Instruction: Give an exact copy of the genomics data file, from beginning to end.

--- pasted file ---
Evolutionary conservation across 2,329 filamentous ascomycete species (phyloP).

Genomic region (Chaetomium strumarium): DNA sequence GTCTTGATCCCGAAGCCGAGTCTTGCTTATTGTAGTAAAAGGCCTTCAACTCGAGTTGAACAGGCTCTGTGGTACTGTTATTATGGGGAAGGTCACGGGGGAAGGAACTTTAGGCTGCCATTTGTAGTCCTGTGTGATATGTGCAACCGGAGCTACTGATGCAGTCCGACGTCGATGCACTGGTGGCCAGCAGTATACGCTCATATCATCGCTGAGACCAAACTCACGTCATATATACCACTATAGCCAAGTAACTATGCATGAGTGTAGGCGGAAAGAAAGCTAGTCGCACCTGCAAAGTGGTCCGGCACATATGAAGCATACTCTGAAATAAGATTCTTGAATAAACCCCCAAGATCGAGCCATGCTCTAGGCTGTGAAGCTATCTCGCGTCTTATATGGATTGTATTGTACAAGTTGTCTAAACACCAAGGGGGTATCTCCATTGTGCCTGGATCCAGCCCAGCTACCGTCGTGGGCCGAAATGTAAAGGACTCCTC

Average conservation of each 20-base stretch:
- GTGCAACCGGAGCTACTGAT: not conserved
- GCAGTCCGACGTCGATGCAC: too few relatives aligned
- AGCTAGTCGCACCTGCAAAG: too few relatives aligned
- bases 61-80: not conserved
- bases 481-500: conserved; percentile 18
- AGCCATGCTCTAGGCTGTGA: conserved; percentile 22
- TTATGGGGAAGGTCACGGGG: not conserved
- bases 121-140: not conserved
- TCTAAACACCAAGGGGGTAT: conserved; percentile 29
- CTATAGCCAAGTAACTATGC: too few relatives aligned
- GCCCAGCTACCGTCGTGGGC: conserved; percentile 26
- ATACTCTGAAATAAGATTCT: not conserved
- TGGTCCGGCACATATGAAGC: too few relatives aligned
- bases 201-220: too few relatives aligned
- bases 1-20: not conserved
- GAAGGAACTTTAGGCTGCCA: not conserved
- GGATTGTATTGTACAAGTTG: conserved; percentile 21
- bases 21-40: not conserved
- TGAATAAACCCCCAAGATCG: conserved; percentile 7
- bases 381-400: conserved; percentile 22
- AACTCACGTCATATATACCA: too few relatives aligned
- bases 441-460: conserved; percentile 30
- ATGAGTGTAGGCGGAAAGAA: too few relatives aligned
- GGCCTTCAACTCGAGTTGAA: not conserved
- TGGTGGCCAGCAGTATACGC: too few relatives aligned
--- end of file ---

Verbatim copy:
Evolutionary conservation across 2,329 filamentous ascomycete species (phyloP).

Genomic region (Chaetomium strumarium): DNA sequence GTCTTGATCCCGAAGCCGAGTCTTGCTTATTGTAGTAAAAGGCCTTCAACTCGAGTTGAACAGGCTCTGTGGTACTGTTATTATGGGGAAGGTCACGGGGGAAGGAACTTTAGGCTGCCATTTGTAGTCCTGTGTGATATGTGCAACCGGAGCTACTGATGCAGTCCGACGTCGATGCACTGGTGGCCAGCAGTATACGCTCATATCATCGCTGAGACCAAACTCACGTCATATATACCACTATAGCCAAGTAACTATGCATGAGTGTAGGCGGAAAGAAAGCTAGTCGCACCTGCAAAGTGGTCCGGCACATATGAAGCATACTCTGAAATAAGATTCTTGAATAAACCCCCAAGATCGAGCCATGCTCTAGGCTGTGAAGCTATCTCGCGTCTTATATGGATTGTATTGTACAAGTTGTCTAAACACCAAGGGGGTATCTCCATTGTGCCTGGATCCAGCCCAGCTACCGTCGTGGGCCGAAATGTAAAGGACTCCTC

Average conservation of each 20-base stretch:
- GTGCAACCGGAGCTACTGAT: not conserved
- GCAGTCCGACGTCGATGCAC: too few relatives aligned
- AGCTAGTCGCACCTGCAAAG: too few relatives aligned
- bases 61-80: not conserved
- bases 481-500: conserved; percentile 18
- AGCCATGCTCTAGGCTGTGA: conserved; percentile 22
- TTATGGGGAAGGTCACGGGG: not conserved
- bases 121-140: not conserved
- TCTAAACACCAAGGGGGTAT: conserved; percentile 29
- CTATAGCCAAGTAACTATGC: too few relatives aligned
- GCCCAGCTACCGTCGTGGGC: conserved; percentile 26
- ATACTCTGAAATAAGATTCT: not conserved
- TGGTCCGGCACATATGAAGC: too few relatives aligned
- bases 201-220: too few relatives aligned
- bases 1-20: not conserved
- GAAGGAACTTTAGGCTGCCA: not conserved
- GGATTGTATTGTACAAGTTG: conserved; percentile 21
- bases 21-40: not conserved
- TGAATAAACCCCCAAGATCG: conserved; percentile 7
- bases 381-400: conserved; percentile 22
- AACTCACGTCATATATACCA: too few relatives aligned
- bases 441-460: conserved; percentile 30
- ATGAGTGTAGGCGGAAAGAA: too few relatives aligned
- GGCCTTCAACTCGAGTTGAA: not conserved
- TGGTGGCCAGCAGTATACGC: too few relatives aligned